10 Ways to Survive the Next Visit with Your Mother-in-law

Image Source: Thinkstock
Image Source: Thinkstock

You know it’s coming.

Another visit.

Have you even recovered from the last time you visited your mother-in-law?

As we found out in 10 Things  A Mother-in-law Should Never Say to Her Daughter-in-law, spending time with your hubby’s mother — and holiday visits in particular — set the scene for horrifying MIL comments and taunts.

While you may not be able to pick and choose your MIL or turn your monster-in-law into a reasonable being, there are definite things you can do to make the dreaded visit more bearable.

Here are 10 ideas to help you cope:


Like all bullies, bully MILs will enjoy watching you cower so don’t give her the chance. Be unapologetic and confident. Yes, your child just had a tantrum; she’s learning to express her anger. No, you’re not going to cook every single night because your husband is fully capable of pitching in. That’s just the way things are, period.


I’m not advocating alcoholism by any means, but a glass of wine will take the edge off in many circumstances and loosen you up so insinuations (and possibly even accusations) might slip right off your back.


Was that a sarcastic tone you just heard when she remarked that your cooking was … unique? Maybe it was, but if you ignore it, her nasty remark can be left “unheard” it doesn’t stir you up — because wasn’t that the underlying intention after all?


… But avoid personal contact as much as humanly possible. There is no rule that says you need to stay in every room with her the entire visit. Ask if she needs help and pitch in, but when you aren’t helping or sitting down at the dinner table, go outside, play in the yard with the kids, or get some air on the back porch. If she’s in the living room, make conversation with someone in the kitchen or vice versa.


Yes, she really did say you looked terrible that day she dropped in unexpectedly after you’d been up all night with your sick child (while your husband — her son — slept like a baby!), BUT recalling each and every grievance will do nothing but reiterate negativity. Let it go. Like Rafiki said to Simba in the The Lion King after bumping him over the head with a stick, “It’s in the past!”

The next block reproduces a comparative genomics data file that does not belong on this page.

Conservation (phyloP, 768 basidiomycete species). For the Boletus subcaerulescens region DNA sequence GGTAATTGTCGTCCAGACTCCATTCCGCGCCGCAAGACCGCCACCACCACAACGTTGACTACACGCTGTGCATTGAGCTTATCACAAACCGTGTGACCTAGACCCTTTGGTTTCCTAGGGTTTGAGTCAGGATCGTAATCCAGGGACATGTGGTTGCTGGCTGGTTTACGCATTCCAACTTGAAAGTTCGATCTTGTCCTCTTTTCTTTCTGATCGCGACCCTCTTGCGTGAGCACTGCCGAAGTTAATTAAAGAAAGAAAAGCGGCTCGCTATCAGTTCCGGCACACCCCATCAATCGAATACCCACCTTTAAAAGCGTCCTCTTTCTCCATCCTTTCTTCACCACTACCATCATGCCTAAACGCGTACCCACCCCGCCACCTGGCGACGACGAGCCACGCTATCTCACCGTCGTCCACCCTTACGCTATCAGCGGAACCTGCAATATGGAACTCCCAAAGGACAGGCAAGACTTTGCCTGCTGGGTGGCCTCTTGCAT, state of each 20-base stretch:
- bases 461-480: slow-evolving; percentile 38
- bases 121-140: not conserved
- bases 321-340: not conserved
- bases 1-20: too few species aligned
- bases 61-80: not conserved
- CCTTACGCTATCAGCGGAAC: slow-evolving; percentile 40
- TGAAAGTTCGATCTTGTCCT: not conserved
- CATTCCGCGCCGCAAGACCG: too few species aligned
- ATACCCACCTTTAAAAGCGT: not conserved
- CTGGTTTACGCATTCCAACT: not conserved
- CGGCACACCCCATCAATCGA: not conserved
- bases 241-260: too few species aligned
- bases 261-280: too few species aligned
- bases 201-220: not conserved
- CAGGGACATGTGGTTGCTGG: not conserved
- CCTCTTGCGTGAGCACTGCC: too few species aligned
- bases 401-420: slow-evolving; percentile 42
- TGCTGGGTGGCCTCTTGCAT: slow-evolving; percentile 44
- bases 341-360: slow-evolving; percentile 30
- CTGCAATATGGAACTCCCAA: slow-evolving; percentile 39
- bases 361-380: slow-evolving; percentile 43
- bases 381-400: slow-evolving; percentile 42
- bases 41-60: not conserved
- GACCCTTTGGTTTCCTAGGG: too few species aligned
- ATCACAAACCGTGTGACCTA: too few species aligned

Sure, there are a million things you could be doing on this beautiful Saturday other than spending it cooped up in your mother-in-law’s living room (like scrub your bathroom toilets), but being miserable will only make the day go more slowly.


Is there something (anything) useful about what she’s saying? Maybe she isn’t trying to point out your inadequacies as a new mom, but simply trying to tell a story of what she learned so you don’t repeat her mistakes. Some MILs, especially those that are very traditional or from another culture, don’t always speak as gingerly as they should. Try your best to hear the heart of the message and not the criticism.


This should be reserved for extreme circumstances. For example, if you have done everything you possibly can to form a relationship with your MIL, but you and your hubby still end up in a fight every single visit, consider staying home. Encourage your husband to visit her alone, and use the time for yourself to catch up on sleep, surf the web, or do nothing at all.


… And another visit under the belt once it’s all over. Pamper yourself; you’ve earned it. Knowing that when you get home, you will have a long bath and your favorite movie waiting for you will help you focus on looking forward to something positive at the end of the long day. Even better, have hubby take over child duty that night and pamper yourself with a long, hot bubble bath and a good book.


It’s for your husband (whom you presumably love). Or else why would you put yourself through this torture at all? She IS his mom and the woman who raised him. At the very least, you can CHOOSE to be thankful for her bringing him into this world, if nothing else.


Article Posted 6 years Ago

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